Dr Matthew Rayner was a senior leader at Stephen Hawking School in London for over twenty years, including being headteacher from 2007 to the end of 2019. It is an outstanding school for children aged 2 to 11 years of age with profound and multiple learning difficulties and complex needs.
Mastodon C talked to Matthew about the strategic planning of places for children with an EHC plan, especially those whose needs are met through being placed at a special school. He summarised his views on place planning:
“As a headteacher this matters to me: I need to know that I have the resources to meet the needs of all of my pupils from one year to another. Show me the evidence and involve me in the decisions.”
To find out more about how Mastodon C can help you with strategic place planning which brings your headteachers on-board, drop us a line at firstname.lastname@example.org.
MC: Why does school place planning matter to a special school head?
MR: Each child who attends our school brings with them a top-up payment, so the numbers at school directly affect the level of staffing we can budget for. The number of staff and their skills are our main resource for meeting the learning and support needs of the children.
Most of our pupils started with us during the early years and continue through to year 6.
MC: What other planning and preparation worked for you at Stephen Hawking School?
MR: I found it very helpful to meet periodically with a set of local health practitioners who were working with babies and infants with complex needs. These meetings gave us early intelligence about actual numbers of children likely to be coming our way and their particular needs, so provision we might need to start planning for.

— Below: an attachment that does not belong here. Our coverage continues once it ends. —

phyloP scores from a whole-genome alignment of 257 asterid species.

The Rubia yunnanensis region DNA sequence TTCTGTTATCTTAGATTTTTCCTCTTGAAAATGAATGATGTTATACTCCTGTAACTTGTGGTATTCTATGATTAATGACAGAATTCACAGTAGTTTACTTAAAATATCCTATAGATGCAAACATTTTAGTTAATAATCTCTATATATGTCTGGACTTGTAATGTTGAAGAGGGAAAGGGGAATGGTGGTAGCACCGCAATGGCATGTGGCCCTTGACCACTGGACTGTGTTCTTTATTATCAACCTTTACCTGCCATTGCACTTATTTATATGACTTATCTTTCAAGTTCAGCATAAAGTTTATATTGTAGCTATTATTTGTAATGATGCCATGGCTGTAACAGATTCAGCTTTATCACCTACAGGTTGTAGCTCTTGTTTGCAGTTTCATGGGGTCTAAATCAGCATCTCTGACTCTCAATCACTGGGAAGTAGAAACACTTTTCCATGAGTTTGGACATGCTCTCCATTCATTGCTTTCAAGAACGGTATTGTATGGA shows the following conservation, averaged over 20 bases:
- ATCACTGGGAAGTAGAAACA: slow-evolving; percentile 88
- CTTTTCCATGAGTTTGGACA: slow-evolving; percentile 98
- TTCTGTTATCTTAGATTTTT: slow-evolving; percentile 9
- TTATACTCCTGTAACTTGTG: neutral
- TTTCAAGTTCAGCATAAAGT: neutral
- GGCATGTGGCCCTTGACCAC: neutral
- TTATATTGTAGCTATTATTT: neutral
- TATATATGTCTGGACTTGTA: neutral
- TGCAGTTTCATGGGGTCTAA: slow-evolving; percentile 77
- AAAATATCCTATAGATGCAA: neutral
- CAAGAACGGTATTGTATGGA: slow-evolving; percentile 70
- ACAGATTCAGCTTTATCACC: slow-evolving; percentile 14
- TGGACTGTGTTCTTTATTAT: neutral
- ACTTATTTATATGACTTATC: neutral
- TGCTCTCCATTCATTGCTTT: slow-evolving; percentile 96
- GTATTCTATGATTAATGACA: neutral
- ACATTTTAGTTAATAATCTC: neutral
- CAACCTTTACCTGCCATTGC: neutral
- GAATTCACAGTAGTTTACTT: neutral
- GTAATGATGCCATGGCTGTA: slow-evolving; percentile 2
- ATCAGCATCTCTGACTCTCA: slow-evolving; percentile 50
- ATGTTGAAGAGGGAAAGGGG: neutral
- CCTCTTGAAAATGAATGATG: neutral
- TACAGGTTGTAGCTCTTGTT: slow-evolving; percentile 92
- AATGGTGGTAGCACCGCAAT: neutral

MC: As a headteacher, what is the value of your local authority making strategic plans for specialist places for three to seven years in the future?
My experience has been that actual, year-on-year numbers of children placed at my school can vary by a factor of three or four between different years: as few as four children in a year or as many as 20. Well-informed decisions based on good future population estimates are really important, so there is underlying planning for a realistic number of places at school. We don’t want to be in a position where we are letting experienced and capable staff go one year, to then need to recruit similar new staff a year later, who we usually have to up-skill once appointed to the roles.
MC: Do you think heads should be involved in this strategic planning?
MR: Yes, put the information ‘out there’ and talk with us about likely implications. The more upfront the LA is the better. What is really important is to share the evidence and be prepared to have it questioned. It can result in better decisions at the end of the day. Particularly if they allow enough time for us to be able to implement any changes. Better quality data should result in stronger, more reliable predictions.
MC: What pressures do you face as a headteacher that local authorities should take into account during their planning?
MR: Understanding the amount of time we need as a headteacher to carry out changes. For example, if there is a need to reduce staff levels, as is happening in primary schools where numbers of children joining in reception are going down, we need time to be able to consult and report to our governors and, sometimes, go through certain LA procedures too. Make plans well in advance, please! In my school the capacity of certain health teams is also important to be able to properly support certain numbers of children and this also has to be negotiated and planned in advance.
It would be helpful to be able to consider different scenarios for my school too, rather than be presented with: “it’s this number for the next two years”.
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